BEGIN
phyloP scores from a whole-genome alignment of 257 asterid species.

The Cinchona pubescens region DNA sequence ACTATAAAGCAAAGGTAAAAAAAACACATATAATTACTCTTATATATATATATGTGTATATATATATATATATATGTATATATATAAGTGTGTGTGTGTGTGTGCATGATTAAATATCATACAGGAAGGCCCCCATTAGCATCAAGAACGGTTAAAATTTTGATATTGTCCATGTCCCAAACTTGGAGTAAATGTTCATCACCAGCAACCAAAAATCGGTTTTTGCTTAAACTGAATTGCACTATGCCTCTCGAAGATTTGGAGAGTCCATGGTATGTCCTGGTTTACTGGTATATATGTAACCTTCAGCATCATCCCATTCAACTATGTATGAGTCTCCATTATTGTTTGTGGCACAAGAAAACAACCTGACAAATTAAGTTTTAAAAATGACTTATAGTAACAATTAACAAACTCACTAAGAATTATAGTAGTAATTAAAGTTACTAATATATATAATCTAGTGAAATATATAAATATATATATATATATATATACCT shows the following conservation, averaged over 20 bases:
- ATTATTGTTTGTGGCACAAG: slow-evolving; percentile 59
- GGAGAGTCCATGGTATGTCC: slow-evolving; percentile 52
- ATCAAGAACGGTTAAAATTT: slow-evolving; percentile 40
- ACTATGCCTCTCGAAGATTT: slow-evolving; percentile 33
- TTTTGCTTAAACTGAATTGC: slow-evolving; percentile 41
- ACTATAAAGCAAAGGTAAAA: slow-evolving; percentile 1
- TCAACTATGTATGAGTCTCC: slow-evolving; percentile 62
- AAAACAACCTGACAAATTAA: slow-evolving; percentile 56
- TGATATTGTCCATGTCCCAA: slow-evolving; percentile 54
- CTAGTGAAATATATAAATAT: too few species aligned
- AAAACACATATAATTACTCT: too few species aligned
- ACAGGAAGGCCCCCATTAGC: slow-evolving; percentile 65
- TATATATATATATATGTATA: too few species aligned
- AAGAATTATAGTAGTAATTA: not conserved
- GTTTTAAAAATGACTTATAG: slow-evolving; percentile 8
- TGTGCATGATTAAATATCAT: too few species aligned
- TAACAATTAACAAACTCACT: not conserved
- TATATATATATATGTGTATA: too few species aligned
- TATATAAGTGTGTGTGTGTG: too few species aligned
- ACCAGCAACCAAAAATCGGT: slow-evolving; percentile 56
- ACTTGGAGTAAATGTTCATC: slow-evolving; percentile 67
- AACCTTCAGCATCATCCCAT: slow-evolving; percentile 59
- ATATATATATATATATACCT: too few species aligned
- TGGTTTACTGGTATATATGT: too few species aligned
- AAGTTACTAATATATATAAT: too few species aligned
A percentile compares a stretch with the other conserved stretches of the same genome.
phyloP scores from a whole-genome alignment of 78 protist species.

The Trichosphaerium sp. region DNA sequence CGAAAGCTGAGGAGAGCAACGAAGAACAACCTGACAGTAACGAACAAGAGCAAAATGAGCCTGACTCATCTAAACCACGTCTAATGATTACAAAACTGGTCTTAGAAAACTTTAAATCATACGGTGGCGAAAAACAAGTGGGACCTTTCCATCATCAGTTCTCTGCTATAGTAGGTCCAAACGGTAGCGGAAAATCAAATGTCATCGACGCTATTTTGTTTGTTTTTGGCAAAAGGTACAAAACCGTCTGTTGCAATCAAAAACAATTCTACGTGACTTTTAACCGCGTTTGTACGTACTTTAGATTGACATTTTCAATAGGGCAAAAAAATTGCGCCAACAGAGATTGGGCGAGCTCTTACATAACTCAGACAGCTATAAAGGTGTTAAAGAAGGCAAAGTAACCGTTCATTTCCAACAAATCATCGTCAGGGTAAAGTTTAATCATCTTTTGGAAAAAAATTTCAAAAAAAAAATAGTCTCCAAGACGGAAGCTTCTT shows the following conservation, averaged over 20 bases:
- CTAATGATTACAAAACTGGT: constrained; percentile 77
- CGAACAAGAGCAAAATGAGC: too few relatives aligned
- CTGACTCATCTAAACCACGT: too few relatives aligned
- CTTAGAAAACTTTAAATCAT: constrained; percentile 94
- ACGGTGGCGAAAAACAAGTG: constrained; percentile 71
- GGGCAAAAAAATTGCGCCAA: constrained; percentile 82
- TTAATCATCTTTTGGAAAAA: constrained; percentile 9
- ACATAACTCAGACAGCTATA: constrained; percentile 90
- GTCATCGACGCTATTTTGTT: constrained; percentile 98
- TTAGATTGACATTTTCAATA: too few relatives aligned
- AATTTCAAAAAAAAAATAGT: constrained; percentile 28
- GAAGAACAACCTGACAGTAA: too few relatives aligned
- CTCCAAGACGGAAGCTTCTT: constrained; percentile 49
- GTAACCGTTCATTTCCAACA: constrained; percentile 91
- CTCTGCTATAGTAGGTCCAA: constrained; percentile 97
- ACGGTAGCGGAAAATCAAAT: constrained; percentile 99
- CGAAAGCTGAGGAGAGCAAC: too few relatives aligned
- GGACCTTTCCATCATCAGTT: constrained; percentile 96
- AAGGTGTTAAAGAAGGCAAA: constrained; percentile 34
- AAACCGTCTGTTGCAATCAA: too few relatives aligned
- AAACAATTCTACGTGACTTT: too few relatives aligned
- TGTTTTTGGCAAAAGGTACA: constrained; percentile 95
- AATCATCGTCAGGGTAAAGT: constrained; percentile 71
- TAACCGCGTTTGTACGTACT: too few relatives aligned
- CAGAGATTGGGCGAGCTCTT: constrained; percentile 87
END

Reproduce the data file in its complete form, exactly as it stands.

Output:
phyloP scores from a whole-genome alignment of 257 asterid species.

The Cinchona pubescens region DNA sequence ACTATAAAGCAAAGGTAAAAAAAACACATATAATTACTCTTATATATATATATGTGTATATATATATATATATATGTATATATATAAGTGTGTGTGTGTGTGTGCATGATTAAATATCATACAGGAAGGCCCCCATTAGCATCAAGAACGGTTAAAATTTTGATATTGTCCATGTCCCAAACTTGGAGTAAATGTTCATCACCAGCAACCAAAAATCGGTTTTTGCTTAAACTGAATTGCACTATGCCTCTCGAAGATTTGGAGAGTCCATGGTATGTCCTGGTTTACTGGTATATATGTAACCTTCAGCATCATCCCATTCAACTATGTATGAGTCTCCATTATTGTTTGTGGCACAAGAAAACAACCTGACAAATTAAGTTTTAAAAATGACTTATAGTAACAATTAACAAACTCACTAAGAATTATAGTAGTAATTAAAGTTACTAATATATATAATCTAGTGAAATATATAAATATATATATATATATATATACCT shows the following conservation, averaged over 20 bases:
- ATTATTGTTTGTGGCACAAG: slow-evolving; percentile 59
- GGAGAGTCCATGGTATGTCC: slow-evolving; percentile 52
- ATCAAGAACGGTTAAAATTT: slow-evolving; percentile 40
- ACTATGCCTCTCGAAGATTT: slow-evolving; percentile 33
- TTTTGCTTAAACTGAATTGC: slow-evolving; percentile 41
- ACTATAAAGCAAAGGTAAAA: slow-evolving; percentile 1
- TCAACTATGTATGAGTCTCC: slow-evolving; percentile 62
- AAAACAACCTGACAAATTAA: slow-evolving; percentile 56
- TGATATTGTCCATGTCCCAA: slow-evolving; percentile 54
- CTAGTGAAATATATAAATAT: too few species aligned
- AAAACACATATAATTACTCT: too few species aligned
- ACAGGAAGGCCCCCATTAGC: slow-evolving; percentile 65
- TATATATATATATATGTATA: too few species aligned
- AAGAATTATAGTAGTAATTA: not conserved
- GTTTTAAAAATGACTTATAG: slow-evolving; percentile 8
- TGTGCATGATTAAATATCAT: too few species aligned
- TAACAATTAACAAACTCACT: not conserved
- TATATATATATATGTGTATA: too few species aligned
- TATATAAGTGTGTGTGTGTG: too few species aligned
- ACCAGCAACCAAAAATCGGT: slow-evolving; percentile 56
- ACTTGGAGTAAATGTTCATC: slow-evolving; percentile 67
- AACCTTCAGCATCATCCCAT: slow-evolving; percentile 59
- ATATATATATATATATACCT: too few species aligned
- TGGTTTACTGGTATATATGT: too few species aligned
- AAGTTACTAATATATATAAT: too few species aligned
A percentile compares a stretch with the other conserved stretches of the same genome.
phyloP scores from a whole-genome alignment of 78 protist species.

The Trichosphaerium sp. region DNA sequence CGAAAGCTGAGGAGAGCAACGAAGAACAACCTGACAGTAACGAACAAGAGCAAAATGAGCCTGACTCATCTAAACCACGTCTAATGATTACAAAACTGGTCTTAGAAAACTTTAAATCATACGGTGGCGAAAAACAAGTGGGACCTTTCCATCATCAGTTCTCTGCTATAGTAGGTCCAAACGGTAGCGGAAAATCAAATGTCATCGACGCTATTTTGTTTGTTTTTGGCAAAAGGTACAAAACCGTCTGTTGCAATCAAAAACAATTCTACGTGACTTTTAACCGCGTTTGTACGTACTTTAGATTGACATTTTCAATAGGGCAAAAAAATTGCGCCAACAGAGATTGGGCGAGCTCTTACATAACTCAGACAGCTATAAAGGTGTTAAAGAAGGCAAAGTAACCGTTCATTTCCAACAAATCATCGTCAGGGTAAAGTTTAATCATCTTTTGGAAAAAAATTTCAAAAAAAAAATAGTCTCCAAGACGGAAGCTTCTT shows the following conservation, averaged over 20 bases:
- CTAATGATTACAAAACTGGT: constrained; percentile 77
- CGAACAAGAGCAAAATGAGC: too few relatives aligned
- CTGACTCATCTAAACCACGT: too few relatives aligned
- CTTAGAAAACTTTAAATCAT: constrained; percentile 94
- ACGGTGGCGAAAAACAAGTG: constrained; percentile 71
- GGGCAAAAAAATTGCGCCAA: constrained; percentile 82
- TTAATCATCTTTTGGAAAAA: constrained; percentile 9
- ACATAACTCAGACAGCTATA: constrained; percentile 90
- GTCATCGACGCTATTTTGTT: constrained; percentile 98
- TTAGATTGACATTTTCAATA: too few relatives aligned
- AATTTCAAAAAAAAAATAGT: constrained; percentile 28
- GAAGAACAACCTGACAGTAA: too few relatives aligned
- CTCCAAGACGGAAGCTTCTT: constrained; percentile 49
- GTAACCGTTCATTTCCAACA: constrained; percentile 91
- CTCTGCTATAGTAGGTCCAA: constrained; percentile 97
- ACGGTAGCGGAAAATCAAAT: constrained; percentile 99
- CGAAAGCTGAGGAGAGCAAC: too few relatives aligned
- GGACCTTTCCATCATCAGTT: constrained; percentile 96
- AAGGTGTTAAAGAAGGCAAA: constrained; percentile 34
- AAACCGTCTGTTGCAATCAA: too few relatives aligned
- AAACAATTCTACGTGACTTT: too few relatives aligned
- TGTTTTTGGCAAAAGGTACA: constrained; percentile 95
- AATCATCGTCAGGGTAAAGT: constrained; percentile 71
- TAACCGCGTTTGTACGTACT: too few relatives aligned
- CAGAGATTGGGCGAGCTCTT: constrained; percentile 87